Cardiff S-Series Premium 3-Wheel Skates (Refurbished)

  • All the fun of roller skating without the emotional vulnerability of taking your shoes off
  • The small ones fit Boy’s size 2 through Men’s size 8 and Girl’s size 2 through Women’s 9 with a max weight of 190 lbs. (click here for a sizing chart)
  • The large ones fit Boy’s size 4 through Men’s size 13 and Girl’s size 5.5 through Women’s size 14 (max weight: 250 lbs.) (click here for a sizing chart)
  • The last pair of skates you’ll have to buy your growing kid
  • Kinda like inline skates with a couple of outrigger wheels for stability
  • Model: S1, S2 (who, going ultra-minimal there, huh? not much use in Google but at least you’re not wasting characters)
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What Makes The Perfect Roller Skate Jam?

Hey, Meh writer @JasonToon here. Safe to say I’m not exactly Mr. Roller King. I can generally stay upright and moving in the right direction on a pair of skates like these Cardiff three-wheel overshoe models here, but if you’re looking for any spins or twirls, you got the wrong guy. When I think “roller skating”, I think of the rink DJs who have to identify a good roller skate jam and keep 'em coming all session long. I’m gonna take a shot at it myself with this very long weekend playlist (assembled conveniently here if you just want to autoplay it).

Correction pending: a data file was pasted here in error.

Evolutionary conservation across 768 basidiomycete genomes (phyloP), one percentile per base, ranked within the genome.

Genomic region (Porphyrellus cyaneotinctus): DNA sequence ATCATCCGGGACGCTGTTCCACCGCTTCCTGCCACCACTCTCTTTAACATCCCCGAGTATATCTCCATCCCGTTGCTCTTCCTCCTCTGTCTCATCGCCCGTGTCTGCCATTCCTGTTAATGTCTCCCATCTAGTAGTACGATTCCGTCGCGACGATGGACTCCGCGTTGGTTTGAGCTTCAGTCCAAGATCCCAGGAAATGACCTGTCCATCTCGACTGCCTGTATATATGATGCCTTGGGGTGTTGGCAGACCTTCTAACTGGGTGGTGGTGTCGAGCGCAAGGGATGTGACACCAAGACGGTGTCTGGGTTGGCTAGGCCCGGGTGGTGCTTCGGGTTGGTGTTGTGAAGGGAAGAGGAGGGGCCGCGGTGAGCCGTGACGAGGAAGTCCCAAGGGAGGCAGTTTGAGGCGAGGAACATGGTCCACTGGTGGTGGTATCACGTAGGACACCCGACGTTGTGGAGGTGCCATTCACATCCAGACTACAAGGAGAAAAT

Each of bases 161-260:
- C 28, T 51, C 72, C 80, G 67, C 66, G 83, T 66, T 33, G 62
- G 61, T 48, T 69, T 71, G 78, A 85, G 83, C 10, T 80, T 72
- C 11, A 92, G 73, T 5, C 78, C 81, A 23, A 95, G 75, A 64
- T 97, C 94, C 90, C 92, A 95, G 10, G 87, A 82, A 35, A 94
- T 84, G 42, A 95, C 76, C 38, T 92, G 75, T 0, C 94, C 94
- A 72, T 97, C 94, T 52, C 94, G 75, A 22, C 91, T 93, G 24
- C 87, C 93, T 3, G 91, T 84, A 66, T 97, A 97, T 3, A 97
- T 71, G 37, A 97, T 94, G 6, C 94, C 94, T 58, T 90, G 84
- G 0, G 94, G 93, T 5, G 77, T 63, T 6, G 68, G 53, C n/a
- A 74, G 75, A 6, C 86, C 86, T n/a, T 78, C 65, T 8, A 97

It transcends style, genre, era. For as long as roller rinks have packed 'em in, roller skate jams have followed a few simple rules. It’s gotta have a beat: steady, not too fast, with at least a little bounce to it. It’s gotta have a catchy chorus and at least one distinctive instrumental hook. Finally - and this is where it goes beyond the formula for any old pop hit - it’s gotta have a certain flourish, a sonic shimmer, a rhythmic wiggle, something that harmonizes with the roll of the skates and the twinkle of the disco ball. You know it when you hear it.

The easiest ploy is to just come out and say it in the title, but you better be able to deliver. Fortunately, De la Soul’s “A Roller Skating Jam Named ‘Saturdays’” can back up its title, topping a propulsive beat with scratch stabs and a perfectly nagging chorus:

I wasn’t alive when “96 Tears” by ? and the Mysterians would have been rink fodder, but something about that rolling organ always sounded like roller skating to me:

A celebratory good-time mood helps, and it doesn’t get much more celebratory than “Celebration” by Kool & the Gang:

But heavy lyrics are no barrier to packing the rink. Eddy Grant may be singing about hunger and violence, but “Electric Avenue” is pure musical neon:

Let’s just get this one out of the way now… obviously ABBA’s “Dancing Queen” is a near-perfect roller skate jam:

And while we’re in wedding/skating crossover territory, might as well throw “You Sexy Thing” by Hot Chocolate in there: